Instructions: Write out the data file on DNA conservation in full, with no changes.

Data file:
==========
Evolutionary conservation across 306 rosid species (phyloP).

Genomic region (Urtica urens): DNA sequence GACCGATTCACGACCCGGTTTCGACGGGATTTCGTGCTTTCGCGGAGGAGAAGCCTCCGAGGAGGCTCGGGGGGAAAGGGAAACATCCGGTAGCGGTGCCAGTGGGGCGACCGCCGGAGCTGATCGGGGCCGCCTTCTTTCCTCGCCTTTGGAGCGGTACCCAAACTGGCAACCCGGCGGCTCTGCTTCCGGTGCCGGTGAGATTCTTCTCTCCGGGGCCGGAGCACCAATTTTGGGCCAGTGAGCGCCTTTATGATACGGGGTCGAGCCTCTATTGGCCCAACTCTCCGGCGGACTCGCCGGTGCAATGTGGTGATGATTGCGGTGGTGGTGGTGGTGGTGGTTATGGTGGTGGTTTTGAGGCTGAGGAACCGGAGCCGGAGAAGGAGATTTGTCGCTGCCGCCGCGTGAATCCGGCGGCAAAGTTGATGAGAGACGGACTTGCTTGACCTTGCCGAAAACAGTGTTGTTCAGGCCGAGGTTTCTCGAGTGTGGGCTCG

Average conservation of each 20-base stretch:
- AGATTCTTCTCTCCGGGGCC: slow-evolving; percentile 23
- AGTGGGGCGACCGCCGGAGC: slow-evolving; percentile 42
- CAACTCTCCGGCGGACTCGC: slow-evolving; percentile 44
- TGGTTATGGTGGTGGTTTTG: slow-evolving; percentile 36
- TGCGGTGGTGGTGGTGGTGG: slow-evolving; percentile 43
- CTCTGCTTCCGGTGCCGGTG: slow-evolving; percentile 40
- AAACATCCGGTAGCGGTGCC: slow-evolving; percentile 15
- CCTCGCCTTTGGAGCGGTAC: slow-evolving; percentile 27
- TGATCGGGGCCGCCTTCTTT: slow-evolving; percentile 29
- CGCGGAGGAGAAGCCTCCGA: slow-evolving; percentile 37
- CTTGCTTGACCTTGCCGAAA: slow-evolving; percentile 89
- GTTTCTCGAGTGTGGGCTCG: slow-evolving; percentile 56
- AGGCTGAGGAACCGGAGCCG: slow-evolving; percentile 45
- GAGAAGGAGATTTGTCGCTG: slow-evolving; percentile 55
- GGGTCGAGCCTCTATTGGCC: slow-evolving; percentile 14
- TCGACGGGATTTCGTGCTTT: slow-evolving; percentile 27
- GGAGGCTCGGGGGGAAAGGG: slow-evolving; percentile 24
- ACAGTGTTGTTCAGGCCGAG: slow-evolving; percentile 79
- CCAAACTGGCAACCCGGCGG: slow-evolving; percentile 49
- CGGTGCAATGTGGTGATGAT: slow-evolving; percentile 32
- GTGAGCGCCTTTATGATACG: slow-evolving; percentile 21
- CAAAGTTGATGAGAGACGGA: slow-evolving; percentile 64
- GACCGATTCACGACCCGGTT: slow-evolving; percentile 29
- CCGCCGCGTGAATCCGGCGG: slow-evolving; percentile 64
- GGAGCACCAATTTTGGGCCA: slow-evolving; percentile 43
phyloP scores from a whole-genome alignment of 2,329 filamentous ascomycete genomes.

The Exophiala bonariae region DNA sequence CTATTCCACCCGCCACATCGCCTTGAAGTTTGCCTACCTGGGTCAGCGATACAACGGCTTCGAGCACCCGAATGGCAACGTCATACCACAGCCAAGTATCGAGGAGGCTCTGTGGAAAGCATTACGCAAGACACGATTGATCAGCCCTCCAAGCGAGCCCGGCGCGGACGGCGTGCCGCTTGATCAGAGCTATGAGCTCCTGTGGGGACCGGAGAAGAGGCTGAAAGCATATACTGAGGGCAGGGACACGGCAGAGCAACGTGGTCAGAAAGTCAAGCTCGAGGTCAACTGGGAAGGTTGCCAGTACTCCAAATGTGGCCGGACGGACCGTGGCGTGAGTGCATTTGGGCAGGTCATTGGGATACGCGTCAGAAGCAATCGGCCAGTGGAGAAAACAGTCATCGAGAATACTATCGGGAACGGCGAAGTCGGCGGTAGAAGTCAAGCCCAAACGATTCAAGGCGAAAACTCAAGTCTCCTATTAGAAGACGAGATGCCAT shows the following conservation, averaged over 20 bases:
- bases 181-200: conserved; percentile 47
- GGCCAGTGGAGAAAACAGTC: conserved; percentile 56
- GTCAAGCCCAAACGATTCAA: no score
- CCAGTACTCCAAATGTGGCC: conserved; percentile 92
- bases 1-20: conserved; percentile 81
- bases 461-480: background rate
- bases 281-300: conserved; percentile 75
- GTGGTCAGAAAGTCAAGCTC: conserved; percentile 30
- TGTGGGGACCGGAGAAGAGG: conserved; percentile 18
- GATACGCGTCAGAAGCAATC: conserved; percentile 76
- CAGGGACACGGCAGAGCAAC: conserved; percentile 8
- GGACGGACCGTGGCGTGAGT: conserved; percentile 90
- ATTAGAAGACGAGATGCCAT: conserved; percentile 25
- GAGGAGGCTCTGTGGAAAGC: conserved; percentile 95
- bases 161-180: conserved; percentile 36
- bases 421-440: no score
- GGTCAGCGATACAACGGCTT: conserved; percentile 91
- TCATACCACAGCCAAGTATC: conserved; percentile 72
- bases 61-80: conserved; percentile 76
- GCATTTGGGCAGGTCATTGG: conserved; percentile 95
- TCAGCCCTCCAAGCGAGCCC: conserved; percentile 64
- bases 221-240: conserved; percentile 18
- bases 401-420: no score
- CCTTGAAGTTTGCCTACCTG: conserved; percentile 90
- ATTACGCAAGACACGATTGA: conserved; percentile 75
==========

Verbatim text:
Evolutionary conservation across 306 rosid species (phyloP).

Genomic region (Urtica urens): DNA sequence GACCGATTCACGACCCGGTTTCGACGGGATTTCGTGCTTTCGCGGAGGAGAAGCCTCCGAGGAGGCTCGGGGGGAAAGGGAAACATCCGGTAGCGGTGCCAGTGGGGCGACCGCCGGAGCTGATCGGGGCCGCCTTCTTTCCTCGCCTTTGGAGCGGTACCCAAACTGGCAACCCGGCGGCTCTGCTTCCGGTGCCGGTGAGATTCTTCTCTCCGGGGCCGGAGCACCAATTTTGGGCCAGTGAGCGCCTTTATGATACGGGGTCGAGCCTCTATTGGCCCAACTCTCCGGCGGACTCGCCGGTGCAATGTGGTGATGATTGCGGTGGTGGTGGTGGTGGTGGTTATGGTGGTGGTTTTGAGGCTGAGGAACCGGAGCCGGAGAAGGAGATTTGTCGCTGCCGCCGCGTGAATCCGGCGGCAAAGTTGATGAGAGACGGACTTGCTTGACCTTGCCGAAAACAGTGTTGTTCAGGCCGAGGTTTCTCGAGTGTGGGCTCG

Average conservation of each 20-base stretch:
- AGATTCTTCTCTCCGGGGCC: slow-evolving; percentile 23
- AGTGGGGCGACCGCCGGAGC: slow-evolving; percentile 42
- CAACTCTCCGGCGGACTCGC: slow-evolving; percentile 44
- TGGTTATGGTGGTGGTTTTG: slow-evolving; percentile 36
- TGCGGTGGTGGTGGTGGTGG: slow-evolving; percentile 43
- CTCTGCTTCCGGTGCCGGTG: slow-evolving; percentile 40
- AAACATCCGGTAGCGGTGCC: slow-evolving; percentile 15
- CCTCGCCTTTGGAGCGGTAC: slow-evolving; percentile 27
- TGATCGGGGCCGCCTTCTTT: slow-evolving; percentile 29
- CGCGGAGGAGAAGCCTCCGA: slow-evolving; percentile 37
- CTTGCTTGACCTTGCCGAAA: slow-evolving; percentile 89
- GTTTCTCGAGTGTGGGCTCG: slow-evolving; percentile 56
- AGGCTGAGGAACCGGAGCCG: slow-evolving; percentile 45
- GAGAAGGAGATTTGTCGCTG: slow-evolving; percentile 55
- GGGTCGAGCCTCTATTGGCC: slow-evolving; percentile 14
- TCGACGGGATTTCGTGCTTT: slow-evolving; percentile 27
- GGAGGCTCGGGGGGAAAGGG: slow-evolving; percentile 24
- ACAGTGTTGTTCAGGCCGAG: slow-evolving; percentile 79
- CCAAACTGGCAACCCGGCGG: slow-evolving; percentile 49
- CGGTGCAATGTGGTGATGAT: slow-evolving; percentile 32
- GTGAGCGCCTTTATGATACG: slow-evolving; percentile 21
- CAAAGTTGATGAGAGACGGA: slow-evolving; percentile 64
- GACCGATTCACGACCCGGTT: slow-evolving; percentile 29
- CCGCCGCGTGAATCCGGCGG: slow-evolving; percentile 64
- GGAGCACCAATTTTGGGCCA: slow-evolving; percentile 43
phyloP scores from a whole-genome alignment of 2,329 filamentous ascomycete genomes.

The Exophiala bonariae region DNA sequence CTATTCCACCCGCCACATCGCCTTGAAGTTTGCCTACCTGGGTCAGCGATACAACGGCTTCGAGCACCCGAATGGCAACGTCATACCACAGCCAAGTATCGAGGAGGCTCTGTGGAAAGCATTACGCAAGACACGATTGATCAGCCCTCCAAGCGAGCCCGGCGCGGACGGCGTGCCGCTTGATCAGAGCTATGAGCTCCTGTGGGGACCGGAGAAGAGGCTGAAAGCATATACTGAGGGCAGGGACACGGCAGAGCAACGTGGTCAGAAAGTCAAGCTCGAGGTCAACTGGGAAGGTTGCCAGTACTCCAAATGTGGCCGGACGGACCGTGGCGTGAGTGCATTTGGGCAGGTCATTGGGATACGCGTCAGAAGCAATCGGCCAGTGGAGAAAACAGTCATCGAGAATACTATCGGGAACGGCGAAGTCGGCGGTAGAAGTCAAGCCCAAACGATTCAAGGCGAAAACTCAAGTCTCCTATTAGAAGACGAGATGCCAT shows the following conservation, averaged over 20 bases:
- bases 181-200: conserved; percentile 47
- GGCCAGTGGAGAAAACAGTC: conserved; percentile 56
- GTCAAGCCCAAACGATTCAA: no score
- CCAGTACTCCAAATGTGGCC: conserved; percentile 92
- bases 1-20: conserved; percentile 81
- bases 461-480: background rate
- bases 281-300: conserved; percentile 75
- GTGGTCAGAAAGTCAAGCTC: conserved; percentile 30
- TGTGGGGACCGGAGAAGAGG: conserved; percentile 18
- GATACGCGTCAGAAGCAATC: conserved; percentile 76
- CAGGGACACGGCAGAGCAAC: conserved; percentile 8
- GGACGGACCGTGGCGTGAGT: conserved; percentile 90
- ATTAGAAGACGAGATGCCAT: conserved; percentile 25
- GAGGAGGCTCTGTGGAAAGC: conserved; percentile 95
- bases 161-180: conserved; percentile 36
- bases 421-440: no score
- GGTCAGCGATACAACGGCTT: conserved; percentile 91
- TCATACCACAGCCAAGTATC: conserved; percentile 72
- bases 61-80: conserved; percentile 76
- GCATTTGGGCAGGTCATTGG: conserved; percentile 95
- TCAGCCCTCCAAGCGAGCCC: conserved; percentile 64
- bases 221-240: conserved; percentile 18
- bases 401-420: no score
- CCTTGAAGTTTGCCTACCTG: conserved; percentile 90
- ATTACGCAAGACACGATTGA: conserved; percentile 75